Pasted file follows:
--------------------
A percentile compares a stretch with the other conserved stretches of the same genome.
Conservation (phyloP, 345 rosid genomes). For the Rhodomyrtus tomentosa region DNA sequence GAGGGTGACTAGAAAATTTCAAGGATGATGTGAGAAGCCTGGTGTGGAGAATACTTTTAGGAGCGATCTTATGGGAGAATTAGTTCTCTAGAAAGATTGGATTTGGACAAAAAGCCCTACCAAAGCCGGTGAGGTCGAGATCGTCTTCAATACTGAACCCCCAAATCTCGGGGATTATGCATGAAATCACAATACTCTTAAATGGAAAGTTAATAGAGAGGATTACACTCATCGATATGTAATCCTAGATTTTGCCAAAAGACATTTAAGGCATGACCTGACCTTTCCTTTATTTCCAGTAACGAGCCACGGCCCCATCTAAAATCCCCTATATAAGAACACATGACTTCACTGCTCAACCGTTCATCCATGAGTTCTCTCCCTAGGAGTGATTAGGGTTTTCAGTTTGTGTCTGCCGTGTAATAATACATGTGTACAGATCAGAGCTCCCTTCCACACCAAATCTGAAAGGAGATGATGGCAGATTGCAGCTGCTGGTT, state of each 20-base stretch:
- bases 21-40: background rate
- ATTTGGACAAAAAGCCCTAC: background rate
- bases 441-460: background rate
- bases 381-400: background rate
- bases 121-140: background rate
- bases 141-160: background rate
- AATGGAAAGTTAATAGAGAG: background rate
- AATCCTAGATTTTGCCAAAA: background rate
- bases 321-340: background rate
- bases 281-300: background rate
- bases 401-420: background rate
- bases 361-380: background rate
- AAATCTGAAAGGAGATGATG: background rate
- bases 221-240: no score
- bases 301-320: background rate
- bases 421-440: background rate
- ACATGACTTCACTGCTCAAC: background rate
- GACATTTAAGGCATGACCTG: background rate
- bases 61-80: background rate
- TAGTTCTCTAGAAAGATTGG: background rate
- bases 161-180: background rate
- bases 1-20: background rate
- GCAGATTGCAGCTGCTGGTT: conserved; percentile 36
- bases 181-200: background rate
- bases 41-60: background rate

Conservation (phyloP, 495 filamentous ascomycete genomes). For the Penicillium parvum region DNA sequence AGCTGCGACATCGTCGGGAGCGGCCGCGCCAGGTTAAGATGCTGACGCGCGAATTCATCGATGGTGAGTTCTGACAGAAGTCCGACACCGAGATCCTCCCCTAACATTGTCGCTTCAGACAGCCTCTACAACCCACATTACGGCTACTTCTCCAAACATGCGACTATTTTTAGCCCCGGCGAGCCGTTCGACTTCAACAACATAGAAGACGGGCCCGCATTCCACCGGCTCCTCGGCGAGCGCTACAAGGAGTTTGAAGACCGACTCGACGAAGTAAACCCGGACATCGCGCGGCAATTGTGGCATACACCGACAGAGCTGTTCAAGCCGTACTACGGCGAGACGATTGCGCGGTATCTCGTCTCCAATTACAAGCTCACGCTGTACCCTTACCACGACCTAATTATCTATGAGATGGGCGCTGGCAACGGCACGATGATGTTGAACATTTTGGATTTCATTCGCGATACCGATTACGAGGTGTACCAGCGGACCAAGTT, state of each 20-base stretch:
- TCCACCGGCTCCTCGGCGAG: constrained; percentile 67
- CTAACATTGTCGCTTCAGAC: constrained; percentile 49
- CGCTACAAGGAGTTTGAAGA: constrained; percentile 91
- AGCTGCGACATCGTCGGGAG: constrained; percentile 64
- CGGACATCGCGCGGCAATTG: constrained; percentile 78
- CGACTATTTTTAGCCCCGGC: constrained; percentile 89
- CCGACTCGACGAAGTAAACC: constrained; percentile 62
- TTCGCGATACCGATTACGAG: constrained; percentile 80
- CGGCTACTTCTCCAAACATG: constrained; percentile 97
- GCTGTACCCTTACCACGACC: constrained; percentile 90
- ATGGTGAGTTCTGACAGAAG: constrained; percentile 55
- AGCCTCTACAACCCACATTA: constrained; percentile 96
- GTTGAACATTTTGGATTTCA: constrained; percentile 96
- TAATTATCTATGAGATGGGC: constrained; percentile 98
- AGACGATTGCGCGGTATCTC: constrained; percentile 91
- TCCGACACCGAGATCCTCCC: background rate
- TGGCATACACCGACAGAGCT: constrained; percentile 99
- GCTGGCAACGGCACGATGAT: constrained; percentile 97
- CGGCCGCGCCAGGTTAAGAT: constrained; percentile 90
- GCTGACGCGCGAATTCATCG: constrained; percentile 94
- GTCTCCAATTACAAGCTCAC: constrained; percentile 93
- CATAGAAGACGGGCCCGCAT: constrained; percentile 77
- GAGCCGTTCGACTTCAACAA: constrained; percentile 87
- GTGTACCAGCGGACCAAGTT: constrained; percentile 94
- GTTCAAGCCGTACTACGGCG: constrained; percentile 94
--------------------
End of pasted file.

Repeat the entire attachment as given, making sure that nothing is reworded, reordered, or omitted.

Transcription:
A percentile compares a stretch with the other conserved stretches of the same genome.
Conservation (phyloP, 345 rosid genomes). For the Rhodomyrtus tomentosa region DNA sequence GAGGGTGACTAGAAAATTTCAAGGATGATGTGAGAAGCCTGGTGTGGAGAATACTTTTAGGAGCGATCTTATGGGAGAATTAGTTCTCTAGAAAGATTGGATTTGGACAAAAAGCCCTACCAAAGCCGGTGAGGTCGAGATCGTCTTCAATACTGAACCCCCAAATCTCGGGGATTATGCATGAAATCACAATACTCTTAAATGGAAAGTTAATAGAGAGGATTACACTCATCGATATGTAATCCTAGATTTTGCCAAAAGACATTTAAGGCATGACCTGACCTTTCCTTTATTTCCAGTAACGAGCCACGGCCCCATCTAAAATCCCCTATATAAGAACACATGACTTCACTGCTCAACCGTTCATCCATGAGTTCTCTCCCTAGGAGTGATTAGGGTTTTCAGTTTGTGTCTGCCGTGTAATAATACATGTGTACAGATCAGAGCTCCCTTCCACACCAAATCTGAAAGGAGATGATGGCAGATTGCAGCTGCTGGTT, state of each 20-base stretch:
- bases 21-40: background rate
- ATTTGGACAAAAAGCCCTAC: background rate
- bases 441-460: background rate
- bases 381-400: background rate
- bases 121-140: background rate
- bases 141-160: background rate
- AATGGAAAGTTAATAGAGAG: background rate
- AATCCTAGATTTTGCCAAAA: background rate
- bases 321-340: background rate
- bases 281-300: background rate
- bases 401-420: background rate
- bases 361-380: background rate
- AAATCTGAAAGGAGATGATG: background rate
- bases 221-240: no score
- bases 301-320: background rate
- bases 421-440: background rate
- ACATGACTTCACTGCTCAAC: background rate
- GACATTTAAGGCATGACCTG: background rate
- bases 61-80: background rate
- TAGTTCTCTAGAAAGATTGG: background rate
- bases 161-180: background rate
- bases 1-20: background rate
- GCAGATTGCAGCTGCTGGTT: conserved; percentile 36
- bases 181-200: background rate
- bases 41-60: background rate

Conservation (phyloP, 495 filamentous ascomycete genomes). For the Penicillium parvum region DNA sequence AGCTGCGACATCGTCGGGAGCGGCCGCGCCAGGTTAAGATGCTGACGCGCGAATTCATCGATGGTGAGTTCTGACAGAAGTCCGACACCGAGATCCTCCCCTAACATTGTCGCTTCAGACAGCCTCTACAACCCACATTACGGCTACTTCTCCAAACATGCGACTATTTTTAGCCCCGGCGAGCCGTTCGACTTCAACAACATAGAAGACGGGCCCGCATTCCACCGGCTCCTCGGCGAGCGCTACAAGGAGTTTGAAGACCGACTCGACGAAGTAAACCCGGACATCGCGCGGCAATTGTGGCATACACCGACAGAGCTGTTCAAGCCGTACTACGGCGAGACGATTGCGCGGTATCTCGTCTCCAATTACAAGCTCACGCTGTACCCTTACCACGACCTAATTATCTATGAGATGGGCGCTGGCAACGGCACGATGATGTTGAACATTTTGGATTTCATTCGCGATACCGATTACGAGGTGTACCAGCGGACCAAGTT, state of each 20-base stretch:
- TCCACCGGCTCCTCGGCGAG: constrained; percentile 67
- CTAACATTGTCGCTTCAGAC: constrained; percentile 49
- CGCTACAAGGAGTTTGAAGA: constrained; percentile 91
- AGCTGCGACATCGTCGGGAG: constrained; percentile 64
- CGGACATCGCGCGGCAATTG: constrained; percentile 78
- CGACTATTTTTAGCCCCGGC: constrained; percentile 89
- CCGACTCGACGAAGTAAACC: constrained; percentile 62
- TTCGCGATACCGATTACGAG: constrained; percentile 80
- CGGCTACTTCTCCAAACATG: constrained; percentile 97
- GCTGTACCCTTACCACGACC: constrained; percentile 90
- ATGGTGAGTTCTGACAGAAG: constrained; percentile 55
- AGCCTCTACAACCCACATTA: constrained; percentile 96
- GTTGAACATTTTGGATTTCA: constrained; percentile 96
- TAATTATCTATGAGATGGGC: constrained; percentile 98
- AGACGATTGCGCGGTATCTC: constrained; percentile 91
- TCCGACACCGAGATCCTCCC: background rate
- TGGCATACACCGACAGAGCT: constrained; percentile 99
- GCTGGCAACGGCACGATGAT: constrained; percentile 97
- CGGCCGCGCCAGGTTAAGAT: constrained; percentile 90
- GCTGACGCGCGAATTCATCG: constrained; percentile 94
- GTCTCCAATTACAAGCTCAC: constrained; percentile 93
- CATAGAAGACGGGCCCGCAT: constrained; percentile 77
- GAGCCGTTCGACTTCAACAA: constrained; percentile 87
- GTGTACCAGCGGACCAAGTT: constrained; percentile 94
- GTTCAAGCCGTACTACGGCG: constrained; percentile 94